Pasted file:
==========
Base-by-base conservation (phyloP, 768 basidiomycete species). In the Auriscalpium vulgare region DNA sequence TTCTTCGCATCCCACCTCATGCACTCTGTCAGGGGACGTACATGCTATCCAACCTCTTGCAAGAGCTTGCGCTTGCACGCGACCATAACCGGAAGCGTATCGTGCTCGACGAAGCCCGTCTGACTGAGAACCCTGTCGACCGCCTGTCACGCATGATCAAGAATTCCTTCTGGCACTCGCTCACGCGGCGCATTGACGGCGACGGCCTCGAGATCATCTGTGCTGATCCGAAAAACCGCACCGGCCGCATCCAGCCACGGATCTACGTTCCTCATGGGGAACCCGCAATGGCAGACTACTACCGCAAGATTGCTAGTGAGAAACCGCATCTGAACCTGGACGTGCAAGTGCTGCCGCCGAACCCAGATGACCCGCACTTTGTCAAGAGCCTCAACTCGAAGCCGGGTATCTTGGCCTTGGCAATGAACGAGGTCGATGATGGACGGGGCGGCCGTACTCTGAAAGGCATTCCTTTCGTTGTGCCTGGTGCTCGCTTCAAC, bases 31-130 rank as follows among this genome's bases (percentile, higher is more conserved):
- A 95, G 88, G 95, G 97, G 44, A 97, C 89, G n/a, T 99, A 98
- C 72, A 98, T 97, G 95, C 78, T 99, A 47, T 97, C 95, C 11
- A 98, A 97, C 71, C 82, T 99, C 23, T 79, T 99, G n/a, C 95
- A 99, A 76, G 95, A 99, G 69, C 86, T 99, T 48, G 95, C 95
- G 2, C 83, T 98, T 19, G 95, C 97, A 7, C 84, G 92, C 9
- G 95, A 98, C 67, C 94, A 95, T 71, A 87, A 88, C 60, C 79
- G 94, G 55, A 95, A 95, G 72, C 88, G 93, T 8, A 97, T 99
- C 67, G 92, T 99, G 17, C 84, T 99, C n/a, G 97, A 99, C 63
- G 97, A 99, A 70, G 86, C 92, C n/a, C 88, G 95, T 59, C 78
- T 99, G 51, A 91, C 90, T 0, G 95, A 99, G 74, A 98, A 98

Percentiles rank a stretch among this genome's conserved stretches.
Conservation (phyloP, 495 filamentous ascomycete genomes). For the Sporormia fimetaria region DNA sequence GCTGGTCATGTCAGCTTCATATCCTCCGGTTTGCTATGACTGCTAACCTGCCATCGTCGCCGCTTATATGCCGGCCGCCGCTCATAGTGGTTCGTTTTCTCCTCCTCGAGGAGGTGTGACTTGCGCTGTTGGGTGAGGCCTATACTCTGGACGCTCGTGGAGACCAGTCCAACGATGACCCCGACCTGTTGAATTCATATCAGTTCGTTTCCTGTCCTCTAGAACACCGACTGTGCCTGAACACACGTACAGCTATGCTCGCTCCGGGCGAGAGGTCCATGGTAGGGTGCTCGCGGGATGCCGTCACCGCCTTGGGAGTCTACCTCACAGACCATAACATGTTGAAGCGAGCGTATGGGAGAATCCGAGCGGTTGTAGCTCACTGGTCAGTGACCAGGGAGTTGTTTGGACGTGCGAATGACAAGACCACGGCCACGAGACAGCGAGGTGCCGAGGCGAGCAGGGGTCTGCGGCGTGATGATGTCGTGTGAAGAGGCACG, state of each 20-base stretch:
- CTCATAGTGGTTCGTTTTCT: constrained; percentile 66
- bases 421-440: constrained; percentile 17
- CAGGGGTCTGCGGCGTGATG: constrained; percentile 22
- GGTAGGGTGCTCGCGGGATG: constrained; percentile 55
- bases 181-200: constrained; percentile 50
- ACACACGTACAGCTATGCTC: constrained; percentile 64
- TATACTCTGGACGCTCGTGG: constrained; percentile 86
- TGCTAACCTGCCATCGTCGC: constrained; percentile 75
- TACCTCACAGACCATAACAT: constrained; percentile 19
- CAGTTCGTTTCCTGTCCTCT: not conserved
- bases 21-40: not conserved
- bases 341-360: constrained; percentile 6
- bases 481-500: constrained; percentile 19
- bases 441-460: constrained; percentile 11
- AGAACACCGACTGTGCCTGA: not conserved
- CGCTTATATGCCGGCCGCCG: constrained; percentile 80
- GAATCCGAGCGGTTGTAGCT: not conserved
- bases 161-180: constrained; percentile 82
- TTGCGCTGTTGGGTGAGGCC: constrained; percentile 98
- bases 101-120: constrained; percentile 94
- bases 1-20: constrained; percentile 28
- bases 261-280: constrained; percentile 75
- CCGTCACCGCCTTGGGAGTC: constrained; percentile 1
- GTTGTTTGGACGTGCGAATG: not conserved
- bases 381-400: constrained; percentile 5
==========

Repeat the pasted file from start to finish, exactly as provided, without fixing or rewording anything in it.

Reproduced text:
Base-by-base conservation (phyloP, 768 basidiomycete species). In the Auriscalpium vulgare region DNA sequence TTCTTCGCATCCCACCTCATGCACTCTGTCAGGGGACGTACATGCTATCCAACCTCTTGCAAGAGCTTGCGCTTGCACGCGACCATAACCGGAAGCGTATCGTGCTCGACGAAGCCCGTCTGACTGAGAACCCTGTCGACCGCCTGTCACGCATGATCAAGAATTCCTTCTGGCACTCGCTCACGCGGCGCATTGACGGCGACGGCCTCGAGATCATCTGTGCTGATCCGAAAAACCGCACCGGCCGCATCCAGCCACGGATCTACGTTCCTCATGGGGAACCCGCAATGGCAGACTACTACCGCAAGATTGCTAGTGAGAAACCGCATCTGAACCTGGACGTGCAAGTGCTGCCGCCGAACCCAGATGACCCGCACTTTGTCAAGAGCCTCAACTCGAAGCCGGGTATCTTGGCCTTGGCAATGAACGAGGTCGATGATGGACGGGGCGGCCGTACTCTGAAAGGCATTCCTTTCGTTGTGCCTGGTGCTCGCTTCAAC, bases 31-130 rank as follows among this genome's bases (percentile, higher is more conserved):
- A 95, G 88, G 95, G 97, G 44, A 97, C 89, G n/a, T 99, A 98
- C 72, A 98, T 97, G 95, C 78, T 99, A 47, T 97, C 95, C 11
- A 98, A 97, C 71, C 82, T 99, C 23, T 79, T 99, G n/a, C 95
- A 99, A 76, G 95, A 99, G 69, C 86, T 99, T 48, G 95, C 95
- G 2, C 83, T 98, T 19, G 95, C 97, A 7, C 84, G 92, C 9
- G 95, A 98, C 67, C 94, A 95, T 71, A 87, A 88, C 60, C 79
- G 94, G 55, A 95, A 95, G 72, C 88, G 93, T 8, A 97, T 99
- C 67, G 92, T 99, G 17, C 84, T 99, C n/a, G 97, A 99, C 63
- G 97, A 99, A 70, G 86, C 92, C n/a, C 88, G 95, T 59, C 78
- T 99, G 51, A 91, C 90, T 0, G 95, A 99, G 74, A 98, A 98

Percentiles rank a stretch among this genome's conserved stretches.
Conservation (phyloP, 495 filamentous ascomycete genomes). For the Sporormia fimetaria region DNA sequence GCTGGTCATGTCAGCTTCATATCCTCCGGTTTGCTATGACTGCTAACCTGCCATCGTCGCCGCTTATATGCCGGCCGCCGCTCATAGTGGTTCGTTTTCTCCTCCTCGAGGAGGTGTGACTTGCGCTGTTGGGTGAGGCCTATACTCTGGACGCTCGTGGAGACCAGTCCAACGATGACCCCGACCTGTTGAATTCATATCAGTTCGTTTCCTGTCCTCTAGAACACCGACTGTGCCTGAACACACGTACAGCTATGCTCGCTCCGGGCGAGAGGTCCATGGTAGGGTGCTCGCGGGATGCCGTCACCGCCTTGGGAGTCTACCTCACAGACCATAACATGTTGAAGCGAGCGTATGGGAGAATCCGAGCGGTTGTAGCTCACTGGTCAGTGACCAGGGAGTTGTTTGGACGTGCGAATGACAAGACCACGGCCACGAGACAGCGAGGTGCCGAGGCGAGCAGGGGTCTGCGGCGTGATGATGTCGTGTGAAGAGGCACG, state of each 20-base stretch:
- CTCATAGTGGTTCGTTTTCT: constrained; percentile 66
- bases 421-440: constrained; percentile 17
- CAGGGGTCTGCGGCGTGATG: constrained; percentile 22
- GGTAGGGTGCTCGCGGGATG: constrained; percentile 55
- bases 181-200: constrained; percentile 50
- ACACACGTACAGCTATGCTC: constrained; percentile 64
- TATACTCTGGACGCTCGTGG: constrained; percentile 86
- TGCTAACCTGCCATCGTCGC: constrained; percentile 75
- TACCTCACAGACCATAACAT: constrained; percentile 19
- CAGTTCGTTTCCTGTCCTCT: not conserved
- bases 21-40: not conserved
- bases 341-360: constrained; percentile 6
- bases 481-500: constrained; percentile 19
- bases 441-460: constrained; percentile 11
- AGAACACCGACTGTGCCTGA: not conserved
- CGCTTATATGCCGGCCGCCG: constrained; percentile 80
- GAATCCGAGCGGTTGTAGCT: not conserved
- bases 161-180: constrained; percentile 82
- TTGCGCTGTTGGGTGAGGCC: constrained; percentile 98
- bases 101-120: constrained; percentile 94
- bases 1-20: constrained; percentile 28
- bases 261-280: constrained; percentile 75
- CCGTCACCGCCTTGGGAGTC: constrained; percentile 1
- GTTGTTTGGACGTGCGAATG: not conserved
- bases 381-400: constrained; percentile 5